Russian President Vladimir Putin has not hesitated to use energy as a weapon. An expert on global energy markets analyzes what could come next.
While some parts of eastern Ukraine have been under partial Russian control since 2014, other sections continue to fight back. Most residents overall have said they don’t want to be part of Russia.
Since the Brexit referendum in 2016, Africa has slipped from its precarious but tangible place in UK political discourse.
Despite having superior military forces, Russian President Vladimir Putin has found Ukrainian resistance much tougher than expected. A West Point military expert looks at the future of the war.
Ukraine is marking its 31st year of independence on Aug. 24, 2022. A scholar of protest movements explains why Ukrainians have never taken its independence for granted.
Ukraine is partnering with an advertising company to produce an innovative nation branding campaign during a war. The campaign could have influence beyond how Ukraine and Russia conduct this war.
Other recent conflicts that resulted in war crimes allegations help explain how complex it will be to gather evidence of war crimes in Ukraine – and provide answers for families of victims of the war.
Five essential reads on Russia’s relationship with Africa.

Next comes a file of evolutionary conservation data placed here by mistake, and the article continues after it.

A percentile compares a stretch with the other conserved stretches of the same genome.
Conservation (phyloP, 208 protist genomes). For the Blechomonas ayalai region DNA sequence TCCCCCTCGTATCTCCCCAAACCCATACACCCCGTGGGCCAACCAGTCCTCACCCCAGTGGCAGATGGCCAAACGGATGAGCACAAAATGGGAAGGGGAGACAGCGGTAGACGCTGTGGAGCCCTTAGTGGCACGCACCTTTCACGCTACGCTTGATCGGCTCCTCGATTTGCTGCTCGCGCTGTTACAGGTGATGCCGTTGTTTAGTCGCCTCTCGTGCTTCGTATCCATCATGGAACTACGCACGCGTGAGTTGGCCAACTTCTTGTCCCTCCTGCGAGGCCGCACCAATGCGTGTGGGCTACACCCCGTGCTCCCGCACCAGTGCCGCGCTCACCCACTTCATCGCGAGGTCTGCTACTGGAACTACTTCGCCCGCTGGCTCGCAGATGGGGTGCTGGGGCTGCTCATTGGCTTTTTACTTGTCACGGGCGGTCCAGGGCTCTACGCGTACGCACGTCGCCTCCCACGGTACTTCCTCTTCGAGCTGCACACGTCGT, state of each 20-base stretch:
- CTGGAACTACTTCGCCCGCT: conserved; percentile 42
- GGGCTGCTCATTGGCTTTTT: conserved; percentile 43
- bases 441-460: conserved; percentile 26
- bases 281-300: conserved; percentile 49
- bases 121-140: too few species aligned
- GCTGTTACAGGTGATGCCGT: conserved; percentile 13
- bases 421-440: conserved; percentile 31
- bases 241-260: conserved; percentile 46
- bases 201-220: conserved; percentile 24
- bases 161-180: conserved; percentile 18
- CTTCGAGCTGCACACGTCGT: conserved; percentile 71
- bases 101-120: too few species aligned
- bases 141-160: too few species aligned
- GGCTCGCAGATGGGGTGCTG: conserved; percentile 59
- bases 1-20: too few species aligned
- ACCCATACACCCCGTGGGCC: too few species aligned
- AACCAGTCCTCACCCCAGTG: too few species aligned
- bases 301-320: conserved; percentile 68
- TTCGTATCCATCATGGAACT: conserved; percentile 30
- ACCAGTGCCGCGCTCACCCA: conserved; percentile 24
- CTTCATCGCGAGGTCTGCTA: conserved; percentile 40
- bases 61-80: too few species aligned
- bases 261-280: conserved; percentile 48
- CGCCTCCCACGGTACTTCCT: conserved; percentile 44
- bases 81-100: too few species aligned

Russia and other countries and political regimes have a long history of forcing people to move, mostly for security and economic gains.
The G7 summit offered the most recent insights for Africa into how western nations are considering their stakes in Russia’s invasion of Ukraine and the impact that could have on developing nations.
Ukraine is losing this war at the moment. The west needs to massively step up its military aid to the country.
A digest of the week’s coverage of the war against Ukraine.
For hundreds of years, Russia has elevated its political leaders as figureheads. That’s part of what makes its propaganda so convincing.
Countries have used starvation as a war strategy for centuries, historically without being prosecuted. Three experts on hunger and humanitarian relief call for holding perpetrators accountable.
Prosecuting a leader like Vladimir Putin accused of war crimes is difficult. But the trial of Serbian leader Slobodan Milosevic in the early 2000s offers a potential playbook.
As Russia’s assault slogs on in Ukraine, one of Vladimir Putin’s long-standing friends has considerable influence over the Russian president. His name is Nicolai Patrushev.
Putin has a history of forcing civilians to migrate during a conflict, part of a broader strategy to overwhelm other countries with new refugees and destabilize their economies.
Studies on Ukraine going as far back as the late 1990s and early 2000s showed that the country’s population was connecting less and less with Russia.
Ukraine is one of the world’s breadbaskets, but exports have been blockaded by Russia. Despite grave potential consequences in famine-prone countries, international law is largely silent.
Countries would likely need to set up new courts to prosecute Vladimir Putin for illegally invading Ukraine – but this isn’t a sure bet he would ever be held accountable for his crimes.